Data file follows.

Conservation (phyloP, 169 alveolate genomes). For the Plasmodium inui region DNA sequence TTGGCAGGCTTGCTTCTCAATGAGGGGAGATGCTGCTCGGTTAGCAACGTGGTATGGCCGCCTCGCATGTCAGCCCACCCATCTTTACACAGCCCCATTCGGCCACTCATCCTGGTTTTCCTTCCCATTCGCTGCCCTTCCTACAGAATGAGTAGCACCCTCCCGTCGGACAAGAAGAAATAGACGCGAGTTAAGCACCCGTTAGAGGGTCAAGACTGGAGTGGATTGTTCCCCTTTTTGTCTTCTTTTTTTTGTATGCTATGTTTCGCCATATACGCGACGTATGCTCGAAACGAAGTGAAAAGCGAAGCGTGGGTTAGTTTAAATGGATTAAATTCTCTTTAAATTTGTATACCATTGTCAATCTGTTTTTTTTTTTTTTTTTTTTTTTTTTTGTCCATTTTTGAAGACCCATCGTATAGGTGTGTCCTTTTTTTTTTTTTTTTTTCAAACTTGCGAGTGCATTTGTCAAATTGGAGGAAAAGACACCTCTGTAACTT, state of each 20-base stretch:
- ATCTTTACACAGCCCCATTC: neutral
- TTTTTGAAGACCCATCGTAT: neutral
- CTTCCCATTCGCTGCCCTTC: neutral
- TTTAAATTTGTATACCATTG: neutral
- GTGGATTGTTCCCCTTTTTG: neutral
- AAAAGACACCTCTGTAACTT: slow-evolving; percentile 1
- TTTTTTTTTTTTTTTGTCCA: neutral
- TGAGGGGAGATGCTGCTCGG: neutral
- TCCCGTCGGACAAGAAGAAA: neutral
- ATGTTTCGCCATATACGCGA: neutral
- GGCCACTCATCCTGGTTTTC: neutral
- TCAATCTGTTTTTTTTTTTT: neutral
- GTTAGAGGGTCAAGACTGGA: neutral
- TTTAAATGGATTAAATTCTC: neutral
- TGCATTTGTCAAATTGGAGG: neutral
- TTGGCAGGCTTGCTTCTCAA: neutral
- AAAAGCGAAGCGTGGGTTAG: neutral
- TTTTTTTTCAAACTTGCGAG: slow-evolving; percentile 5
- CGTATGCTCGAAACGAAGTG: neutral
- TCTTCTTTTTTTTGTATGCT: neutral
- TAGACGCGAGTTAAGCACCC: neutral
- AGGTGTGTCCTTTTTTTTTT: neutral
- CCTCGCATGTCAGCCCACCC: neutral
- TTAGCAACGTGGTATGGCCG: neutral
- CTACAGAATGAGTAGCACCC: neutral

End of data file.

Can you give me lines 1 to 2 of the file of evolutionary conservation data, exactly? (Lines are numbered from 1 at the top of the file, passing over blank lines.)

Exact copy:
Conservation (phyloP, 169 alveolate genomes). For the Plasmodium inui region DNA sequence TTGGCAGGCTTGCTTCTCAATGAGGGGAGATGCTGCTCGGTTAGCAACGTGGTATGGCCGCCTCGCATGTCAGCCCACCCATCTTTACACAGCCCCATTCGGCCACTCATCCTGGTTTTCCTTCCCATTCGCTGCCCTTCCTACAGAATGAGTAGCACCCTCCCGTCGGACAAGAAGAAATAGACGCGAGTTAAGCACCCGTTAGAGGGTCAAGACTGGAGTGGATTGTTCCCCTTTTTGTCTTCTTTTTTTTGTATGCTATGTTTCGCCATATACGCGACGTATGCTCGAAACGAAGTGAAAAGCGAAGCGTGGGTTAGTTTAAATGGATTAAATTCTCTTTAAATTTGTATACCATTGTCAATCTGTTTTTTTTTTTTTTTTTTTTTTTTTTTGTCCATTTTTGAAGACCCATCGTATAGGTGTGTCCTTTTTTTTTTTTTTTTTTCAAACTTGCGAGTGCATTTGTCAAATTGGAGGAAAAGACACCTCTGTAACTT, state of each 20-base stretch:
- ATCTTTACACAGCCCCATTC: neutral